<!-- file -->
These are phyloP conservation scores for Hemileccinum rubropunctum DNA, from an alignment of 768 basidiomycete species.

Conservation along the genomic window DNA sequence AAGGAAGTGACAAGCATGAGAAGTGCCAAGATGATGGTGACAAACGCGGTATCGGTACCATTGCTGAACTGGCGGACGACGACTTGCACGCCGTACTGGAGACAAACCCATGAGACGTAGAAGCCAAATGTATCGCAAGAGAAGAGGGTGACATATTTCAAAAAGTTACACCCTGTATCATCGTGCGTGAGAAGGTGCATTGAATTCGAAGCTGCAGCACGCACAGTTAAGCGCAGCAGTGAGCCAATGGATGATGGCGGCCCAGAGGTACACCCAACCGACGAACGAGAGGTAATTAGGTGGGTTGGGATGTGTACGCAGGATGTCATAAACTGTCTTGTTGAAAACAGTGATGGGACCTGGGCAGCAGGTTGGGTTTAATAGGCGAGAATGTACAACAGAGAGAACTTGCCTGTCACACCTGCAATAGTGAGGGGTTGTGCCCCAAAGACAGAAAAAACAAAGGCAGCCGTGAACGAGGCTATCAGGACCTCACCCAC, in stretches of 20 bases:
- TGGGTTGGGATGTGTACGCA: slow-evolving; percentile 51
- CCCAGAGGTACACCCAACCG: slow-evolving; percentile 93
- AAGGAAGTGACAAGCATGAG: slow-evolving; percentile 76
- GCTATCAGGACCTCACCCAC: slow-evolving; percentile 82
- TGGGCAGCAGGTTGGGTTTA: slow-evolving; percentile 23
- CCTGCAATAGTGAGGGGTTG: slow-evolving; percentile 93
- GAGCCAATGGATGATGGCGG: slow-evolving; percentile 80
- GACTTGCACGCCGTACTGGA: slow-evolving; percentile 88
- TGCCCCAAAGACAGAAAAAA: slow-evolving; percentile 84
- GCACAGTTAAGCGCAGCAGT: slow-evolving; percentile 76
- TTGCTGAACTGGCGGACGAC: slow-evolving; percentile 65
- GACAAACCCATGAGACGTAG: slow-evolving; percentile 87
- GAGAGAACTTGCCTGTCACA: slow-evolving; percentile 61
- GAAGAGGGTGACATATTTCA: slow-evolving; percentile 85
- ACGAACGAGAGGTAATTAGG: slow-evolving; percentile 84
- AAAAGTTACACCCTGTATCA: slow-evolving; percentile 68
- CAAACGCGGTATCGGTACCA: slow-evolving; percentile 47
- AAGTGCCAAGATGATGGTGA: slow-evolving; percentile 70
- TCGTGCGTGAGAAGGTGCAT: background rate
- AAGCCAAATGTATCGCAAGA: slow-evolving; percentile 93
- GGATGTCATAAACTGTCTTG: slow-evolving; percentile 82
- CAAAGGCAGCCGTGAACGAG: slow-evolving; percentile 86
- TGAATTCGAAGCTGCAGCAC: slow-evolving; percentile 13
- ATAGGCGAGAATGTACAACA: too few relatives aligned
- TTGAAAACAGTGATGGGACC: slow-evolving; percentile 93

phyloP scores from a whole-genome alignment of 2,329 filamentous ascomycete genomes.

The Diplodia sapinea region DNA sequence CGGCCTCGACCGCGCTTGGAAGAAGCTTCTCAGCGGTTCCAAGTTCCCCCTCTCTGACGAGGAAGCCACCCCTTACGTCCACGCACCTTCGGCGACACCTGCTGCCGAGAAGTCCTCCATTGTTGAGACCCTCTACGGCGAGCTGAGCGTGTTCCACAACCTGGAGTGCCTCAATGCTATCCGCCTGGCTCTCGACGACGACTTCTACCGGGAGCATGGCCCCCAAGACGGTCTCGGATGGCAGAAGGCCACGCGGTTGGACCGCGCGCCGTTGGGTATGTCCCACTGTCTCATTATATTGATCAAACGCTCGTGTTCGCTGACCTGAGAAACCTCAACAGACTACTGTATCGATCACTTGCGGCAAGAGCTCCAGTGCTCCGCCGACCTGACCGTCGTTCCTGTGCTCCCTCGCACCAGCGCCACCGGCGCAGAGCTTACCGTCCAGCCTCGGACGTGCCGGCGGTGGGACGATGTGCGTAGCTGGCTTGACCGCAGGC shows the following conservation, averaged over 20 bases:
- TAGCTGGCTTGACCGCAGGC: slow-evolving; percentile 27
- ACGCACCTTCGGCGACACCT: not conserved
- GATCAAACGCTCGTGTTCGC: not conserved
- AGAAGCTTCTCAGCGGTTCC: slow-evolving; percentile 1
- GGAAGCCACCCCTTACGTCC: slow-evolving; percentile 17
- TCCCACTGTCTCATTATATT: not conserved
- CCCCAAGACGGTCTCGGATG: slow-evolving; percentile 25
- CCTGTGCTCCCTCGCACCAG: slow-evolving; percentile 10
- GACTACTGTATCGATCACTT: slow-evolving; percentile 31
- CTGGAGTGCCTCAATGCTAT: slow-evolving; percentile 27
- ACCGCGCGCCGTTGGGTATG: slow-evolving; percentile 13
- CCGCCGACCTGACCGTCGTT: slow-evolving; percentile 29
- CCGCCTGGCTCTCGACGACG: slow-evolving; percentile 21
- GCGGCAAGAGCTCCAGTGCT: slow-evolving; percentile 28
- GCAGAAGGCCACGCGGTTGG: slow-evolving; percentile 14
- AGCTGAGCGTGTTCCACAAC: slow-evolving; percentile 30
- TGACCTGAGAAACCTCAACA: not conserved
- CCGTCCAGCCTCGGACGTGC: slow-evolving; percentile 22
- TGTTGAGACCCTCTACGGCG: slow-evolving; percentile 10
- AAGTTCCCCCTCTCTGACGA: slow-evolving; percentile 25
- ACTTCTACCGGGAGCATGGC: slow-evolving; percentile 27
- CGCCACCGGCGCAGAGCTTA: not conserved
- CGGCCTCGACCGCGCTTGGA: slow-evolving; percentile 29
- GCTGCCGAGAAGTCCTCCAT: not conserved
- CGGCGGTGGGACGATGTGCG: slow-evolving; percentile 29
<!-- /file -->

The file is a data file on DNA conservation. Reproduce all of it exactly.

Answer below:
These are phyloP conservation scores for Hemileccinum rubropunctum DNA, from an alignment of 768 basidiomycete species.

Conservation along the genomic window DNA sequence AAGGAAGTGACAAGCATGAGAAGTGCCAAGATGATGGTGACAAACGCGGTATCGGTACCATTGCTGAACTGGCGGACGACGACTTGCACGCCGTACTGGAGACAAACCCATGAGACGTAGAAGCCAAATGTATCGCAAGAGAAGAGGGTGACATATTTCAAAAAGTTACACCCTGTATCATCGTGCGTGAGAAGGTGCATTGAATTCGAAGCTGCAGCACGCACAGTTAAGCGCAGCAGTGAGCCAATGGATGATGGCGGCCCAGAGGTACACCCAACCGACGAACGAGAGGTAATTAGGTGGGTTGGGATGTGTACGCAGGATGTCATAAACTGTCTTGTTGAAAACAGTGATGGGACCTGGGCAGCAGGTTGGGTTTAATAGGCGAGAATGTACAACAGAGAGAACTTGCCTGTCACACCTGCAATAGTGAGGGGTTGTGCCCCAAAGACAGAAAAAACAAAGGCAGCCGTGAACGAGGCTATCAGGACCTCACCCAC, in stretches of 20 bases:
- TGGGTTGGGATGTGTACGCA: slow-evolving; percentile 51
- CCCAGAGGTACACCCAACCG: slow-evolving; percentile 93
- AAGGAAGTGACAAGCATGAG: slow-evolving; percentile 76
- GCTATCAGGACCTCACCCAC: slow-evolving; percentile 82
- TGGGCAGCAGGTTGGGTTTA: slow-evolving; percentile 23
- CCTGCAATAGTGAGGGGTTG: slow-evolving; percentile 93
- GAGCCAATGGATGATGGCGG: slow-evolving; percentile 80
- GACTTGCACGCCGTACTGGA: slow-evolving; percentile 88
- TGCCCCAAAGACAGAAAAAA: slow-evolving; percentile 84
- GCACAGTTAAGCGCAGCAGT: slow-evolving; percentile 76
- TTGCTGAACTGGCGGACGAC: slow-evolving; percentile 65
- GACAAACCCATGAGACGTAG: slow-evolving; percentile 87
- GAGAGAACTTGCCTGTCACA: slow-evolving; percentile 61
- GAAGAGGGTGACATATTTCA: slow-evolving; percentile 85
- ACGAACGAGAGGTAATTAGG: slow-evolving; percentile 84
- AAAAGTTACACCCTGTATCA: slow-evolving; percentile 68
- CAAACGCGGTATCGGTACCA: slow-evolving; percentile 47
- AAGTGCCAAGATGATGGTGA: slow-evolving; percentile 70
- TCGTGCGTGAGAAGGTGCAT: background rate
- AAGCCAAATGTATCGCAAGA: slow-evolving; percentile 93
- GGATGTCATAAACTGTCTTG: slow-evolving; percentile 82
- CAAAGGCAGCCGTGAACGAG: slow-evolving; percentile 86
- TGAATTCGAAGCTGCAGCAC: slow-evolving; percentile 13
- ATAGGCGAGAATGTACAACA: too few relatives aligned
- TTGAAAACAGTGATGGGACC: slow-evolving; percentile 93

phyloP scores from a whole-genome alignment of 2,329 filamentous ascomycete genomes.

The Diplodia sapinea region DNA sequence CGGCCTCGACCGCGCTTGGAAGAAGCTTCTCAGCGGTTCCAAGTTCCCCCTCTCTGACGAGGAAGCCACCCCTTACGTCCACGCACCTTCGGCGACACCTGCTGCCGAGAAGTCCTCCATTGTTGAGACCCTCTACGGCGAGCTGAGCGTGTTCCACAACCTGGAGTGCCTCAATGCTATCCGCCTGGCTCTCGACGACGACTTCTACCGGGAGCATGGCCCCCAAGACGGTCTCGGATGGCAGAAGGCCACGCGGTTGGACCGCGCGCCGTTGGGTATGTCCCACTGTCTCATTATATTGATCAAACGCTCGTGTTCGCTGACCTGAGAAACCTCAACAGACTACTGTATCGATCACTTGCGGCAAGAGCTCCAGTGCTCCGCCGACCTGACCGTCGTTCCTGTGCTCCCTCGCACCAGCGCCACCGGCGCAGAGCTTACCGTCCAGCCTCGGACGTGCCGGCGGTGGGACGATGTGCGTAGCTGGCTTGACCGCAGGC shows the following conservation, averaged over 20 bases:
- TAGCTGGCTTGACCGCAGGC: slow-evolving; percentile 27
- ACGCACCTTCGGCGACACCT: not conserved
- GATCAAACGCTCGTGTTCGC: not conserved
- AGAAGCTTCTCAGCGGTTCC: slow-evolving; percentile 1
- GGAAGCCACCCCTTACGTCC: slow-evolving; percentile 17
- TCCCACTGTCTCATTATATT: not conserved
- CCCCAAGACGGTCTCGGATG: slow-evolving; percentile 25
- CCTGTGCTCCCTCGCACCAG: slow-evolving; percentile 10
- GACTACTGTATCGATCACTT: slow-evolving; percentile 31
- CTGGAGTGCCTCAATGCTAT: slow-evolving; percentile 27
- ACCGCGCGCCGTTGGGTATG: slow-evolving; percentile 13
- CCGCCGACCTGACCGTCGTT: slow-evolving; percentile 29
- CCGCCTGGCTCTCGACGACG: slow-evolving; percentile 21
- GCGGCAAGAGCTCCAGTGCT: slow-evolving; percentile 28
- GCAGAAGGCCACGCGGTTGG: slow-evolving; percentile 14
- AGCTGAGCGTGTTCCACAAC: slow-evolving; percentile 30
- TGACCTGAGAAACCTCAACA: not conserved
- CCGTCCAGCCTCGGACGTGC: slow-evolving; percentile 22
- TGTTGAGACCCTCTACGGCG: slow-evolving; percentile 10
- AAGTTCCCCCTCTCTGACGA: slow-evolving; percentile 25
- ACTTCTACCGGGAGCATGGC: slow-evolving; percentile 27
- CGCCACCGGCGCAGAGCTTA: not conserved
- CGGCCTCGACCGCGCTTGGA: slow-evolving; percentile 29
- GCTGCCGAGAAGTCCTCCAT: not conserved
- CGGCGGTGGGACGATGTGCG: slow-evolving; percentile 29